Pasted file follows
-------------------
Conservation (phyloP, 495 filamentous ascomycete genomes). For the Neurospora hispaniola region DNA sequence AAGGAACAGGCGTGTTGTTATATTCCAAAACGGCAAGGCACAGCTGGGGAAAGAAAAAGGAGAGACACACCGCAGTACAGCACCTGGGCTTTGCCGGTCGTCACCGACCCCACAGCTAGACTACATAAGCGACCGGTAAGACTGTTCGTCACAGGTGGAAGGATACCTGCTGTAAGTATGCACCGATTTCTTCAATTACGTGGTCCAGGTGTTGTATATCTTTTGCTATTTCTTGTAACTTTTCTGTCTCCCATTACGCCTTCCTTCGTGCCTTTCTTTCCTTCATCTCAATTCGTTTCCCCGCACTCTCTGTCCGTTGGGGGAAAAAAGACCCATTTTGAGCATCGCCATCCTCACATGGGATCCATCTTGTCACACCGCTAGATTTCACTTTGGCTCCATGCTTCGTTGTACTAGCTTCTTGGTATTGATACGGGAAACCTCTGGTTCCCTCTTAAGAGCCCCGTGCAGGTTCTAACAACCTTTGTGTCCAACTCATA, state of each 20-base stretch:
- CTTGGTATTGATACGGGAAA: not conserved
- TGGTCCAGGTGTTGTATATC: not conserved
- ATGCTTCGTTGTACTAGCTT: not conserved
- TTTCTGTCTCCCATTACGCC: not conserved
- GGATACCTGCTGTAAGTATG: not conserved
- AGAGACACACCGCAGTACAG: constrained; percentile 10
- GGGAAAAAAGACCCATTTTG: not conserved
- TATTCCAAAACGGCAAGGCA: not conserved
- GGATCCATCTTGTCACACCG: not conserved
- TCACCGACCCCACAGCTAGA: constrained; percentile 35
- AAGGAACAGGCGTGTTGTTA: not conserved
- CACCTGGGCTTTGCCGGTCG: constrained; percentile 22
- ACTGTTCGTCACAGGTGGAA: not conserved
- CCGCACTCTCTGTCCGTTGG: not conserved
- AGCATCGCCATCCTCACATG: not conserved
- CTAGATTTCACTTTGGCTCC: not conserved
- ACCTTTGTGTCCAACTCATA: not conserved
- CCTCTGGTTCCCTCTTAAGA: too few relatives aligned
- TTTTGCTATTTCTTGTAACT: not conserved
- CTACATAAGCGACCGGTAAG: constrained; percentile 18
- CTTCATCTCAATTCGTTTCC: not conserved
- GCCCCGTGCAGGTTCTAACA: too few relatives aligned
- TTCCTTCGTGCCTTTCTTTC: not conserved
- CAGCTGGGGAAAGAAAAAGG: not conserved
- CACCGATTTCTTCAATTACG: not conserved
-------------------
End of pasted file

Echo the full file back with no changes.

Conservation (phyloP, 495 filamentous ascomycete genomes). For the Neurospora hispaniola region DNA sequence AAGGAACAGGCGTGTTGTTATATTCCAAAACGGCAAGGCACAGCTGGGGAAAGAAAAAGGAGAGACACACCGCAGTACAGCACCTGGGCTTTGCCGGTCGTCACCGACCCCACAGCTAGACTACATAAGCGACCGGTAAGACTGTTCGTCACAGGTGGAAGGATACCTGCTGTAAGTATGCACCGATTTCTTCAATTACGTGGTCCAGGTGTTGTATATCTTTTGCTATTTCTTGTAACTTTTCTGTCTCCCATTACGCCTTCCTTCGTGCCTTTCTTTCCTTCATCTCAATTCGTTTCCCCGCACTCTCTGTCCGTTGGGGGAAAAAAGACCCATTTTGAGCATCGCCATCCTCACATGGGATCCATCTTGTCACACCGCTAGATTTCACTTTGGCTCCATGCTTCGTTGTACTAGCTTCTTGGTATTGATACGGGAAACCTCTGGTTCCCTCTTAAGAGCCCCGTGCAGGTTCTAACAACCTTTGTGTCCAACTCATA, state of each 20-base stretch:
- CTTGGTATTGATACGGGAAA: not conserved
- TGGTCCAGGTGTTGTATATC: not conserved
- ATGCTTCGTTGTACTAGCTT: not conserved
- TTTCTGTCTCCCATTACGCC: not conserved
- GGATACCTGCTGTAAGTATG: not conserved
- AGAGACACACCGCAGTACAG: constrained; percentile 10
- GGGAAAAAAGACCCATTTTG: not conserved
- TATTCCAAAACGGCAAGGCA: not conserved
- GGATCCATCTTGTCACACCG: not conserved
- TCACCGACCCCACAGCTAGA: constrained; percentile 35
- AAGGAACAGGCGTGTTGTTA: not conserved
- CACCTGGGCTTTGCCGGTCG: constrained; percentile 22
- ACTGTTCGTCACAGGTGGAA: not conserved
- CCGCACTCTCTGTCCGTTGG: not conserved
- AGCATCGCCATCCTCACATG: not conserved
- CTAGATTTCACTTTGGCTCC: not conserved
- ACCTTTGTGTCCAACTCATA: not conserved
- CCTCTGGTTCCCTCTTAAGA: too few relatives aligned
- TTTTGCTATTTCTTGTAACT: not conserved
- CTACATAAGCGACCGGTAAG: constrained; percentile 18
- CTTCATCTCAATTCGTTTCC: not conserved
- GCCCCGTGCAGGTTCTAACA: too few relatives aligned
- TTCCTTCGTGCCTTTCTTTC: not conserved
- CAGCTGGGGAAAGAAAAAGG: not conserved
- CACCGATTTCTTCAATTACG: not conserved